For more than 30 years, the popular Spooktacular Halloween celebration has taken over Milwaukee’s Washington Heights neighborhood each October.
This year, the coronavirus pandemic is putting a temporary halt to the haunted fun as communities throughout the area struggle with handling Halloween and trick-or-treating during a public health crisis.
“The decision to cancel was a tough one but necessary to keep our neighbors of all ages safe and healthy,” the Washington Heights Neighborhood Association stated this week in a posting on its Facebook page announcing that the Oct. 31 event had been called off for this year. “We look forward to celebrating Halloween and Spooktacular next year with you.”
The association went on to state that alternative ideas for fun and safe trick-or-treating and Halloween activities will be shared in the coming weeks.
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The Tosa East Towne Neighborhood Association has a long-standing nighttime trick or treat tradition but concerns over COVID-19 have cancelled those plans, too, David Paulsen, president of the association’s board of directors, announced on the organization’s website.
“The board reached the conclusion that cancelation, though it may be a disappointment, was the prudent move, given the continued uncertainty about the pandemic’s trajectory and the potential for the virus to be spread rapidly during such a popular, hands-on event,” Paulsen explained.
Paulsen noted that the decision to cancel neighborhood trick-or-treating came a day after Wisconsin set a state record of new COVID-19 cases. The state has seen a record number of new COVID-19 cases over the past week. COVID-19 patients requiring hospitalization climbed to 509 on Wednesday, the highest point since the coronavirus pandemic began.
The association said it is working to plan a full slate of socially distanced festivities, including costume contests and a photo scavenger hunt around the neighborhood in place of trick-or-treating for this year.
The Wauwatosa Health Department is advising against any Halloween-related parties or gatherings but noted in a posting that trick-or-treating can be done in a safer way through encouraging distancing to any extent possible.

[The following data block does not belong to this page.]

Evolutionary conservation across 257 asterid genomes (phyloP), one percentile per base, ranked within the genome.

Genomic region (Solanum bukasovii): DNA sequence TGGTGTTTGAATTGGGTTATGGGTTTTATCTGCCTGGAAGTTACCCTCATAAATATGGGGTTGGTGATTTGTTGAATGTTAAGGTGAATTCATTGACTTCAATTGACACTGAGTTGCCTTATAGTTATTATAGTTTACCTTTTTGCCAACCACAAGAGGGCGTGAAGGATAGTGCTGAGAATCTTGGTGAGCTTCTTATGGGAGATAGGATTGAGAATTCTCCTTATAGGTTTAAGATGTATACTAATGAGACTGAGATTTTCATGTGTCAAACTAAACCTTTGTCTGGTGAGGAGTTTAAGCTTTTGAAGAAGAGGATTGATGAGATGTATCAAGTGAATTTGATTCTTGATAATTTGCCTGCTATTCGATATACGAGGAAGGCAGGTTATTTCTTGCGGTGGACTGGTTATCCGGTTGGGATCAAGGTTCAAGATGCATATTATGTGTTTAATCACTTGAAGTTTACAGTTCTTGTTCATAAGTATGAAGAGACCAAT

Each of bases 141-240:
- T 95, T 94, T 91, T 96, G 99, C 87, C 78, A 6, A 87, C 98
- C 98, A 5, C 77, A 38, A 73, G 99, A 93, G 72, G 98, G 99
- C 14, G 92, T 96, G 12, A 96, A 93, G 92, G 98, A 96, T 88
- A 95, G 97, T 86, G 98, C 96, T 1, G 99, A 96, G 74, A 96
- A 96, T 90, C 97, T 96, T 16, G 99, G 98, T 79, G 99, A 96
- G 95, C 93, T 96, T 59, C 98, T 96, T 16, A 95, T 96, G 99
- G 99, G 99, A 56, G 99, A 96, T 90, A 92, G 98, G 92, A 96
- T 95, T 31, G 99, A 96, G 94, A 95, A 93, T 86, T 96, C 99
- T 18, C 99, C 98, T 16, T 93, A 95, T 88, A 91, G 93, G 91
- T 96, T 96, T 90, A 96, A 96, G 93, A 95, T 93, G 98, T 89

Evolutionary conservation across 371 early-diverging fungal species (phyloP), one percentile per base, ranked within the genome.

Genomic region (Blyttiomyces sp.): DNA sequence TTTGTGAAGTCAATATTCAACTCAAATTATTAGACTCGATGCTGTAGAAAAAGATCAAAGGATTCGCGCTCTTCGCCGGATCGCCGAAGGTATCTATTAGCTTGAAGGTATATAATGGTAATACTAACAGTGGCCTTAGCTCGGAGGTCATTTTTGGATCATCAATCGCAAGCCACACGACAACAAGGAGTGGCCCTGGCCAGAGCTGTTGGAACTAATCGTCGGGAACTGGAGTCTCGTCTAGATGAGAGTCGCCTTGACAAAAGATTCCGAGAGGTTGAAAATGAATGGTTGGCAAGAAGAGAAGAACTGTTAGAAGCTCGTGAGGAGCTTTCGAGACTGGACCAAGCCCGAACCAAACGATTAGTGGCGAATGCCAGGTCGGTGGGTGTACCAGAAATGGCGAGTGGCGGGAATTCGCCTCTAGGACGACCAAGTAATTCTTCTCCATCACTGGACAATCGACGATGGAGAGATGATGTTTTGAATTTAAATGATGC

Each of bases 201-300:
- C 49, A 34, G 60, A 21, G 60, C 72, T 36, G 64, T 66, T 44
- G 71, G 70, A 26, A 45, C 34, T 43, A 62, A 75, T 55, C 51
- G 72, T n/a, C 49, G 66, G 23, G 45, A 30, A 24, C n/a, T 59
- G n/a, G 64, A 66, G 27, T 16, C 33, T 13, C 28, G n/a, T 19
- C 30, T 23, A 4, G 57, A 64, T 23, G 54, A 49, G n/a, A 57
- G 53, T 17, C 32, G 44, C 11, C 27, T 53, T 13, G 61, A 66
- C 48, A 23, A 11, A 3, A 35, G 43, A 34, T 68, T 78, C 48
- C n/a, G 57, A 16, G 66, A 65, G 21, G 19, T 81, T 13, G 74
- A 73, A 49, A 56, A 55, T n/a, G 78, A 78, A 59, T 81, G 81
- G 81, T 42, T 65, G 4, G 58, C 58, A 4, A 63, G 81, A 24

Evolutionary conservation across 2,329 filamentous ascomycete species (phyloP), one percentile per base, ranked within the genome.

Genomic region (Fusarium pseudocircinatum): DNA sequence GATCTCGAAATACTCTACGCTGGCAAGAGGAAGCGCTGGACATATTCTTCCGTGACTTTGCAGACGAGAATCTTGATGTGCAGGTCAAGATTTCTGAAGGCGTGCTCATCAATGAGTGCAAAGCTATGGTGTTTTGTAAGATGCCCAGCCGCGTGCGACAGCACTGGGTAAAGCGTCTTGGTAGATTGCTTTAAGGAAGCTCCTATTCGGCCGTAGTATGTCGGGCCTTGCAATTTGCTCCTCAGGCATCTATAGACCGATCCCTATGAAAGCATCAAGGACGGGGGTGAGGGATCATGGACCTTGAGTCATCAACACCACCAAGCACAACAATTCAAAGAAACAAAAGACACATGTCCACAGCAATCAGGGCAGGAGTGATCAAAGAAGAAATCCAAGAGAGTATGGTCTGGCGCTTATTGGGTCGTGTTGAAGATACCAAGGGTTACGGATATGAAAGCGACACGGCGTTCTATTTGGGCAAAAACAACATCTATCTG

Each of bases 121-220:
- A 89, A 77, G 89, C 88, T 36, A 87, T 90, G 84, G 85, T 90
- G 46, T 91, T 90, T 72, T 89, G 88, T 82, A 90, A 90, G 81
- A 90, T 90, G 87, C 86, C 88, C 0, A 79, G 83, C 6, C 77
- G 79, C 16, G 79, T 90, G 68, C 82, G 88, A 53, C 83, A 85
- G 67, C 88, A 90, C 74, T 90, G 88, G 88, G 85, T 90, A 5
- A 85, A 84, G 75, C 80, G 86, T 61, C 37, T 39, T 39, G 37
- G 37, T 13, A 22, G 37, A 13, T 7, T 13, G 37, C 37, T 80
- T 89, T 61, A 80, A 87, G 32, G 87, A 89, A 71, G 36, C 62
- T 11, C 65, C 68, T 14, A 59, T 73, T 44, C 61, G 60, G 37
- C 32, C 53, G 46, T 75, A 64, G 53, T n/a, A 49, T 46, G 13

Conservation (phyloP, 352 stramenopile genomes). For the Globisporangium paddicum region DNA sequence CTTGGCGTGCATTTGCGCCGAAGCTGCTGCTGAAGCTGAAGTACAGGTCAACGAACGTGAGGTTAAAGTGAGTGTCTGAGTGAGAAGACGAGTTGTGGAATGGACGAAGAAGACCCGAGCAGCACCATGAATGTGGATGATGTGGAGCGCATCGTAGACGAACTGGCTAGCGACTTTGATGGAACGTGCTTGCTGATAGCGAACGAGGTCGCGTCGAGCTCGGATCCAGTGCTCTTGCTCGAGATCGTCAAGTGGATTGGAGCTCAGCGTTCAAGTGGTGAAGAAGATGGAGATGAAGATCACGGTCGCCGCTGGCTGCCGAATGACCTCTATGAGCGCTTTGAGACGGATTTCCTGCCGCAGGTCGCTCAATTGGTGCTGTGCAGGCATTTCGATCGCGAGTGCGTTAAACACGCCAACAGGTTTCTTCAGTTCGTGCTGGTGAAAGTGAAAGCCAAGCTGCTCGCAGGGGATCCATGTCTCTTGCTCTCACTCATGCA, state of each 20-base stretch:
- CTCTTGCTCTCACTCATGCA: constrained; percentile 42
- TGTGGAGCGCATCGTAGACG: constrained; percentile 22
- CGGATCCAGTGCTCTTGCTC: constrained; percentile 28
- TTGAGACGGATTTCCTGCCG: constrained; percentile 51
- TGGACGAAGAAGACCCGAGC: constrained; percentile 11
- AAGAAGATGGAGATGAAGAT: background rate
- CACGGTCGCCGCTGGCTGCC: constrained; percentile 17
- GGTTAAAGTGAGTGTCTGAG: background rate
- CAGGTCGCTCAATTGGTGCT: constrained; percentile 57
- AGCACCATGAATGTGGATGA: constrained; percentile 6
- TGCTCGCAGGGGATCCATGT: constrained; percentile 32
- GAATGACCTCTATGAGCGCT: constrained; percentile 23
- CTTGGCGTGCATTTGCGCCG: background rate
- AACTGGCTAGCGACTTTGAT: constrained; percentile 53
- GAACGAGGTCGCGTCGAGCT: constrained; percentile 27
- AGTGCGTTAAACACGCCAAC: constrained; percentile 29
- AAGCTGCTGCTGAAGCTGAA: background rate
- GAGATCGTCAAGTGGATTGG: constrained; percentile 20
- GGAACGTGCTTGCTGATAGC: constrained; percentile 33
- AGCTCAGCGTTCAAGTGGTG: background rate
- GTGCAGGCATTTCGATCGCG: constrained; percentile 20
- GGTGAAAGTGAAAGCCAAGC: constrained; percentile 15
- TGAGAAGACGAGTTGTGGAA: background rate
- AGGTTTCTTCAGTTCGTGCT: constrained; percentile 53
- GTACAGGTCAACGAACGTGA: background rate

The Wisconsin Department of Health Services has issued guidance related to Halloween. Among the recommendations is avoiding “traditional trick-or-treating from neighbor to neighbor.”
DHS also provided these alternate suggestions:
- Host virtual costume contests and parties
- Celebrate at home by watching scary movies with family and making Halloween-themed treats
- If going through with neighborhood trick-or treating, leave individual grab bags or paper cups outside the door for children to take and watch and wave through a window
- Get a flu vaccine before taking part in any Halloween activities
Halloween has also been a big deal in Bay View, with nighttime trick-or-treating a big part of it. The Bay View Neighborhood Association said it will follow the lead of the city of Milwaukee in determining the best course of action for this year’s Halloween festivities.
Jodie Tabak, spokeswoman for Milwaukee Mayor Tom Barrett, said on Thursday that city hasn’t yet made a decision about trick-or-treating.
“We would like a little more time so as not to confuse people and to really see where numbers are landing,” Tabak said.
The Bay View Neighborhood Association will be producing its popular weeklong Pumpkin Pavilion but there will be a dramatic change this year forced by the pandemic. Instead of the usual display of more than 1,000 pumpkins in Humboldt Park, organizers are encouraging residents to decorate their porches, front yards and blocks and sign up to be included on a map that will pinpoint various destinations.
“We won’t be holding our regular annual event in the park, but we’re hoping our Bay View neighbors will use their creative juices to make it better and BIGGER than ever,” a post on the Pumpkin Pavilion Facebook page states.
As other communities alter their plans this Halloween season, South Milwaukee has committed to moving forward with its plans for nighttime trick-or-treating on Oct. 31.
“I’m convinced that we can do this safely,” South Milwaukee Mayor Erik Brooks said.
Brooks is encouraging residents to follow guidelines being developed by the South Milwaukee/St. Francis Health Department, including urging residents to set out prepackaged candy for trick-or-treaters.
“That alone is a huge step,” Brooks said. “If we are going to do this right, it’s just about taking common sense precautions.”
The pandemic has created an array of challenges for communities, Brooks said.
“In the end, we have to learn to live with COVID-19 and live safely,” he said. “We have to be smart and exercise good judgement and common sense in doing activities, including Halloween and trick-or-treating. There’s a level of concern just about daily life right now. But I am convinced that we can do this safely and that the public can do this safely. We do put a lot of trust in the public to do this right and to follow recommendations.”